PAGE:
Apache Spark Introduction

We already know that when we have a massive volume of data, It won't be efficient and cost-effective to process it on a single computer. No matter how big and powerful is the individual machine, we will surely hit a bottleneck at some point. As an alternative solution, we need a distributed computing platform. A distributed computing platform is a cluster of computers and a set of services. These services pool the resources of the cluster members and offer a mechanism to accomplish massive data processing work.
Hadoop offered a revolutionary solution for this problem. Hadoop solved this problem in two parts.

  1. HDFS - Offering a distributed storage.
  2. Map Reduce - Offering a distributed computing engine.

However, creating map-reduce programs has been a black magic. The developer community found it hard to develop and manage map-reduce programs. Many of them also criticised map-reduce for its poor performance.


Apache Spark

Later Apache Spark came out of UC Berkley. The community started looking at Spark as a compelling alternative or a replacement of Hadoop's map-reduce. However, with time, Apache Spark is now a defacto for big data computing. We can describe Apache Spark as following.

Apache Spark is a fast and general purpose engine for large-scale data processing. Under the hood, it works on a cluster of computers.

However, this description is not enough to understand Apache Spark. In this article, I will try to uncover Apache Spark and explain every component of Apache Spark. By the end of this article, you will be able to understand the jargons associated with Apache Spark, and you will also have a clear understanding of Spark's internal working.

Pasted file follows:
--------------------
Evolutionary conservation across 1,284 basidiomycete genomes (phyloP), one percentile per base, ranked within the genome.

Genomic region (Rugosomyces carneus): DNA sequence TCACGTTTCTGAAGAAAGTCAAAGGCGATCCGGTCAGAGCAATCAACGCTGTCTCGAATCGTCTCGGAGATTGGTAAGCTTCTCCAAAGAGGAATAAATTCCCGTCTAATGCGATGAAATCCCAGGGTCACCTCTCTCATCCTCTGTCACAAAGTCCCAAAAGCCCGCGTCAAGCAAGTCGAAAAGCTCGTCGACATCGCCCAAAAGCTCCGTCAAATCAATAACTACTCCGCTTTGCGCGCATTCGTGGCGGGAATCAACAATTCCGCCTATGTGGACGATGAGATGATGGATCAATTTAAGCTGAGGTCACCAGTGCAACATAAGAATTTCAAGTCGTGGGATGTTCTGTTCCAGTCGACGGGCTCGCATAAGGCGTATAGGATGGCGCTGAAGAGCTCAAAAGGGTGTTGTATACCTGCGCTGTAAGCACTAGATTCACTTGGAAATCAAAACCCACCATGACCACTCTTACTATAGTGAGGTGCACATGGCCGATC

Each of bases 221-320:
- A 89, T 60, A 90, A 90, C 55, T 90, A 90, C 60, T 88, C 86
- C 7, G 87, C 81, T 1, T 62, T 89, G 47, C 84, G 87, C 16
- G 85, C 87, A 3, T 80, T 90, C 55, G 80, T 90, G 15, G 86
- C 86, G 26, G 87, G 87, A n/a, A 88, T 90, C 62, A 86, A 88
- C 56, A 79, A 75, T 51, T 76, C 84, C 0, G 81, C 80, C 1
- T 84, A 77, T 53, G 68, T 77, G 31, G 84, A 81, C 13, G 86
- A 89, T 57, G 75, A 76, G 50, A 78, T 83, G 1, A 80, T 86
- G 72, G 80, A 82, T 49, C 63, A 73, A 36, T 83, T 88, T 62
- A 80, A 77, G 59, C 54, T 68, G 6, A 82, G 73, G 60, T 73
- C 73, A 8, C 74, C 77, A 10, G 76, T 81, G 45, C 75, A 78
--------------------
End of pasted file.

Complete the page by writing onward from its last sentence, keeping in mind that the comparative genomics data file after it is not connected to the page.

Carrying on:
Let's start with a diagram that represents the Apache Spark Ecosystem.

Apache Spark Ecosystem
Fig.1- Shows the Apache Spark ecosystem.

Based on the figure shown above, we can break Apache Spark ecosystem into three layers.

  1. Storage and Cluster Manager
  2. Spark Core
  3. Libraries and DSL

Storage and Cluster Manager

Apache Spark is a distributed processing engine. However, it doesn't come with an inbuilt cluster resource manager and a distributed storage system. There is a good reason behind that design decision. Apache Spark tried to decouple the functionality of a cluster resource manager, distributed storage and a distributed computing engine from the beginning. This design allows us to use Apache Spark with any compatible cluster manager and storage solution. Hence, the storage and the cluster manager are part of the ecosystem however they are not part of Apache Spark. You can plugin a cluster manager and a storage system of your choice. There are multiple alternatives. You can use Apache YARN, Mesos, and even Kubernetes as a cluster manager for Apache Spark. Similarly, for the storage system, you can use HDFS, Amazon S3, Google Cloud storage, Cassandra File system and many others.

Spark Core

Apache Spark core contains two main components.

  1. Spark Compute engine
  2. Spark Core APIs